Former Wyndham, study abroad students frustrated by campus housing


William Woodring

Outside of Miller Hall, one of Suffolk’s residence halls that students living in the Wyndham were moved to.

Suffolk University students who studied abroad or lived in the Wyndham Beacon Hill Hotel this past fall returned to campus at the beginning of the spring semester, some without knowing whether they would be able to find housing in time for the start of classes.

For Nathan Yousman, a junior sociology major who studied abroad in the fall, the process of returning to Boston was “one of the most difficult things I’ve had to deal with in my entire college experience.”

Yousman said the Residence Life and Housing Department told him he was “out of luck” in finding housing for the spring semester after filling out an application to get placed in a residence hall. He ended up going to the dean of students “begging” to receive a housing assignment two days before classes began.

“The entire process made me realize how little Suffolk cares about its student body population. I felt as if they couldn’t care less whether I was able to return to school or not, because finding housing was the difference between going to school and having to stay home and take a semester off,” Yousman said. 

Yousman urged the university to be more available to answer questions about the housing process, especially for first-generation students who may have increased difficulty navigating it.

University Spokesman Greg Gatlin said Residence Life is working with the study abroad office in order to improve communications with study abroad students going forward.  

“We were ultimately able to place every returning-from-abroad student who requested housing. Nonetheless, we are aware that there may have been a small number of students who were not alerted to the tight housing situation while they were away and thus, were surprised to find themselves placed on a waitlist when they then applied for housing for spring 2023,” Gatlin said. 

220 Suffolk students were placed in the Wyndham for the fall semester and were told in December that all but 50 would be moved to other university residence halls for the spring semester.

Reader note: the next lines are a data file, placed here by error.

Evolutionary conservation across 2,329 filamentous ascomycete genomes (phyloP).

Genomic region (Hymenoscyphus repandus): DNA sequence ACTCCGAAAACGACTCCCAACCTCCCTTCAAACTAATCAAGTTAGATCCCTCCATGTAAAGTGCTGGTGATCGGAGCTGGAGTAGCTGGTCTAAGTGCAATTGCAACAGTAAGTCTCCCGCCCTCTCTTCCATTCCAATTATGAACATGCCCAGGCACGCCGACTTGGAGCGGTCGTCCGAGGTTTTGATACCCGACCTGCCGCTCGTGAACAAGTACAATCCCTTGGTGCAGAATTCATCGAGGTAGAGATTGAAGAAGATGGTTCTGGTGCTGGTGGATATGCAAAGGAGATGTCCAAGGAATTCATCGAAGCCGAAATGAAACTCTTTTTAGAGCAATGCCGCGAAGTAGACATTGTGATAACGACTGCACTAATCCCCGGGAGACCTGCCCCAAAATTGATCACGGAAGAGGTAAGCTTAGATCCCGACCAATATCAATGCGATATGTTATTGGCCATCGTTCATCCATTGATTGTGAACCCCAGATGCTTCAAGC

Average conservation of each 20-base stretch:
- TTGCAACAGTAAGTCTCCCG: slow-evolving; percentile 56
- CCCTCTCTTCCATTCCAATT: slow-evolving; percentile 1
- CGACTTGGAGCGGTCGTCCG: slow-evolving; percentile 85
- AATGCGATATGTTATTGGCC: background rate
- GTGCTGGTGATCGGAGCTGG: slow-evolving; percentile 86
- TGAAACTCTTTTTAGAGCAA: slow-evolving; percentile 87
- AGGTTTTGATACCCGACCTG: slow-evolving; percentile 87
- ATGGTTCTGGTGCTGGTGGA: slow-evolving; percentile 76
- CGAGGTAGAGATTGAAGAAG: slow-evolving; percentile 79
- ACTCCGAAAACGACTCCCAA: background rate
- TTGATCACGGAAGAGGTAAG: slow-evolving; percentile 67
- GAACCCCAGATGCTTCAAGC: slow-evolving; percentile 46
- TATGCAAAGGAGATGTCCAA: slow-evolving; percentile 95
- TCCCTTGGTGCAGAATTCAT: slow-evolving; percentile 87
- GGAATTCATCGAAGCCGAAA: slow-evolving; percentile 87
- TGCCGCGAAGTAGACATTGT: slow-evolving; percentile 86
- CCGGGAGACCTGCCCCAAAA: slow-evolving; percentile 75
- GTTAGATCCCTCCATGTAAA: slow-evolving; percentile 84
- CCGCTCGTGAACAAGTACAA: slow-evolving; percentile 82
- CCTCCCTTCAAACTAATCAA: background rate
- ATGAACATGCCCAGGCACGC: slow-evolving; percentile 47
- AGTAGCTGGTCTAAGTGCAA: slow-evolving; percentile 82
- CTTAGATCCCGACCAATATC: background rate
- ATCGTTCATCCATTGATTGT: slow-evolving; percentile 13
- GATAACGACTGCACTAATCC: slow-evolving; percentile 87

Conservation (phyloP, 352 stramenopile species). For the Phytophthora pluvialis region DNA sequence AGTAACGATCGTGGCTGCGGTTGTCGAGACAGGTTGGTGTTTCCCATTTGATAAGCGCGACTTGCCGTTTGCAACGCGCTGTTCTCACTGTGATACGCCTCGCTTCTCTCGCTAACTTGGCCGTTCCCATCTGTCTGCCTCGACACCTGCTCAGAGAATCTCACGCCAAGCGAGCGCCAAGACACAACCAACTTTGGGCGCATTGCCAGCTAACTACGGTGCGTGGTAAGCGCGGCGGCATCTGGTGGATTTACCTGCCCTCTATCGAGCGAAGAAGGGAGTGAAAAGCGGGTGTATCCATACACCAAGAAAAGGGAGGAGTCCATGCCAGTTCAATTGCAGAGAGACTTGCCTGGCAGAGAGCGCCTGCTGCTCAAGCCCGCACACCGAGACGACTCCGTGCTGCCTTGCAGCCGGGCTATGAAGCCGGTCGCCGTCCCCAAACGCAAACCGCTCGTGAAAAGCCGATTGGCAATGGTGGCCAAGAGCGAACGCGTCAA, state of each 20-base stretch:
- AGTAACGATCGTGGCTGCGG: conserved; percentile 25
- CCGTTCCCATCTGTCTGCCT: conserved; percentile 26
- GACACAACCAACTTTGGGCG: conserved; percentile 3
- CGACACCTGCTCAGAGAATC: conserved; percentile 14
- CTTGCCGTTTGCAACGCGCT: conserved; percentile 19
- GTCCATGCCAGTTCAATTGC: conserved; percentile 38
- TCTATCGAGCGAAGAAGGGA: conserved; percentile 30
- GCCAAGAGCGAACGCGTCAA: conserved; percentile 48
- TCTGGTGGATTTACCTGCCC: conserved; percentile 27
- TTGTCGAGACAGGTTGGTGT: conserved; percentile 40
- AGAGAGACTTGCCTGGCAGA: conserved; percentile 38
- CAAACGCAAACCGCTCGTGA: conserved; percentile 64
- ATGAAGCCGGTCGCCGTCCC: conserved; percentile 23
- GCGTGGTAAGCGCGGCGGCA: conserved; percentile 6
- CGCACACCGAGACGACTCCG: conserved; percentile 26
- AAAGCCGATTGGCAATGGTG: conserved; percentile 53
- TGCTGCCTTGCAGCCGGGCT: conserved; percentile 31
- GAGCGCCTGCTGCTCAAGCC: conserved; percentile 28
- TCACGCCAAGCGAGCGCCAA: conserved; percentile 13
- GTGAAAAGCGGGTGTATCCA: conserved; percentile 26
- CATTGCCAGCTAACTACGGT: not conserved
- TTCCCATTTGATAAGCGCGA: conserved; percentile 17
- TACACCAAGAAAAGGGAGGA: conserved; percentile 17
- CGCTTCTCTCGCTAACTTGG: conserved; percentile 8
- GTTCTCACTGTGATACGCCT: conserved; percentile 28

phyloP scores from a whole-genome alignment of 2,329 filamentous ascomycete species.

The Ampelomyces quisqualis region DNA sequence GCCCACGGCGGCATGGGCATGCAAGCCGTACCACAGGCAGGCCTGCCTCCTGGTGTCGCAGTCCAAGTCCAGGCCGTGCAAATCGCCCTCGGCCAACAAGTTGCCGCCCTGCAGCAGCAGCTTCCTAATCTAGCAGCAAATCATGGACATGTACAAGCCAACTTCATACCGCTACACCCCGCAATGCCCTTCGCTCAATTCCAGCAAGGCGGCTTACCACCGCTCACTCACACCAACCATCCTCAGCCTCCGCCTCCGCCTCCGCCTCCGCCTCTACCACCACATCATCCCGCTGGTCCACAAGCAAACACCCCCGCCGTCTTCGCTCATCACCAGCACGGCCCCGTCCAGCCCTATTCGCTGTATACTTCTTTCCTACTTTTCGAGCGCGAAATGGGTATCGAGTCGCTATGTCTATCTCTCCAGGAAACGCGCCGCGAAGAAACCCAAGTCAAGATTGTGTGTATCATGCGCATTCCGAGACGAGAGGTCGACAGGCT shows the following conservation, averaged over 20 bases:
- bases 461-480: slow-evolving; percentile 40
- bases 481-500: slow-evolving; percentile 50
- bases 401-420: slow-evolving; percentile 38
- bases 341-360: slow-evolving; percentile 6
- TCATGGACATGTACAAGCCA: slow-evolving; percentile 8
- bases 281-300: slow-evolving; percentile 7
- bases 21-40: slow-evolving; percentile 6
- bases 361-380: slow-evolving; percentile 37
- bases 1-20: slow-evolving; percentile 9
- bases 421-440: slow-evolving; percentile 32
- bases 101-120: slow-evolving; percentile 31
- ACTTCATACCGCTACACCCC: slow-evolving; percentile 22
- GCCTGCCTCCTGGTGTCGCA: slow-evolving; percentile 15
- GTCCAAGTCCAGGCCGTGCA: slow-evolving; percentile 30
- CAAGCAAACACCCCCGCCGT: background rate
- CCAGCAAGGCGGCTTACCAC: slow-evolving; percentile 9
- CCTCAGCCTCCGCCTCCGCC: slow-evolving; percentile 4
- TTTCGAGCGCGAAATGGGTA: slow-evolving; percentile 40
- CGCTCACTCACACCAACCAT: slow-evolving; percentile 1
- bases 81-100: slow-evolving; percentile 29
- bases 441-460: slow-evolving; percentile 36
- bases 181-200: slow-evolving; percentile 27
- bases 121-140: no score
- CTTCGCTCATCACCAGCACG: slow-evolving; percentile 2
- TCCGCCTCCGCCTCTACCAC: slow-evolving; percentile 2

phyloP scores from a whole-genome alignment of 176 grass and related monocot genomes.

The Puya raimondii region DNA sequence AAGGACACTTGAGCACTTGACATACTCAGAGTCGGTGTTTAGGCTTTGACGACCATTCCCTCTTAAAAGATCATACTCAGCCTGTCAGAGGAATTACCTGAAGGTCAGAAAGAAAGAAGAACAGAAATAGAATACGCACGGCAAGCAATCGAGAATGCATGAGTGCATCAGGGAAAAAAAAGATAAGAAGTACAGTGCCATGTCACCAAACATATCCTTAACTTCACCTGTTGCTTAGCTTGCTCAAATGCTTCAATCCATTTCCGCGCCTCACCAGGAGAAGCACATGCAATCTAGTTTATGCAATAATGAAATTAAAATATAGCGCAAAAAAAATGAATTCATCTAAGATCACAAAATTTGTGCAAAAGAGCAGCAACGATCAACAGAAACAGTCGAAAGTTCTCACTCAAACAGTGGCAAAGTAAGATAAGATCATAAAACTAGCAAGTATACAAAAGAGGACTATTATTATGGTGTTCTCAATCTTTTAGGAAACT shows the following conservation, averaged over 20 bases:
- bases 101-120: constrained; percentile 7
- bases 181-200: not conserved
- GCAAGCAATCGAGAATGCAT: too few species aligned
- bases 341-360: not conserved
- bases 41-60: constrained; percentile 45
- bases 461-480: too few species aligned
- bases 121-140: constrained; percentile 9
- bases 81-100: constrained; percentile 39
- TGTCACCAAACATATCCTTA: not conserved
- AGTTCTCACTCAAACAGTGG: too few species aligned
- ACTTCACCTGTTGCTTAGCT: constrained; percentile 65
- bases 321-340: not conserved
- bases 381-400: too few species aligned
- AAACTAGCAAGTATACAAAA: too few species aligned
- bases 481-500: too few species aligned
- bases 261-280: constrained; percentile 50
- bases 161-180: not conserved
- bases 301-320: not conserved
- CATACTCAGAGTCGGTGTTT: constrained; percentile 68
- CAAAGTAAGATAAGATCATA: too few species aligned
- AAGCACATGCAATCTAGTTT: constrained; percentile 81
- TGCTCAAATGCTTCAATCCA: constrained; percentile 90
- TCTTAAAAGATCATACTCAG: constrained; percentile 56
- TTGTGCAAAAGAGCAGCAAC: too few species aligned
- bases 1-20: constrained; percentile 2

Students placed into residence halls received their room assignments in January before the beginning of the spring semester. They were notified through email Dec. 19 that their assignments would come in before the spring semester move-in. Gatlin said this was due to difficulty determining which rooms would become available for the upcoming semester.

“Due to the numbers of students who leave to study abroad, take leaves of absences or transfer, even as new students are being admitted over the winter break or returning from study abroad, there are a lot of moving pieces involved in identifying available spaces, and making specific room assignments,” Gatlin said. 

He said the process of accommodating students’ needs while working within the boundaries of the university’s available space was a “challenging balancing act” that Residence Life was committed to doing. In order to keep roommates together, as well as match room-type requests, Residence Life did not notify students of their assignments until January to ensure they were as accurate as possible.

Shannon MacArthur, a sophomore history and literature major, lived in the hotel for the fall semester and said she was disappointed with the university’s communication regarding the change in her living situation. 

“Suffolk didn’t provide information until the last minute multiple different times, and it was really frustrating to not know where I was living in both fall and the spring,” MacArthur said.

As a member of the track team, she moved onto campus early for preseason training in the fall and said she did not receive an email about where she was living until she was on the train to Boston from her home in Long Island. She stayed in Miller until Wyndham could allow students to move in on Aug. 29.

When MacArthur was notified of her new housing assignment over winter break, she was disappointed that it was sent so close to the beginning of the semester. She noted that the new housing did not include her roommate, who she had requested to live with last spring.

“Once I got my assignment I was separated from my roommate even though in the survey Suffolk put out there was an option to try to stay with your roommate. My roommate and I were both moved into rooms that were previously empty but were assigned different roommates,” MacArthur said.

She said she was grateful to remain living on campus, but that Residence Life could improve its handling of situations like this and increase transparency with students.

Gatlin said that Residence Life is working with multiple groups on campus to improve communications about housing deadlines, timeframes and availability.

“We expect that the 2023-2024 housing demand will be high, so we are actively working on identifying what University-sponsored housing options will be in place for next year and bolstering our off-campus housing support for students,” Gatlin said.

For students with questions about Residence Life, Gatlin encouraged them to contact the office via email, at [email protected].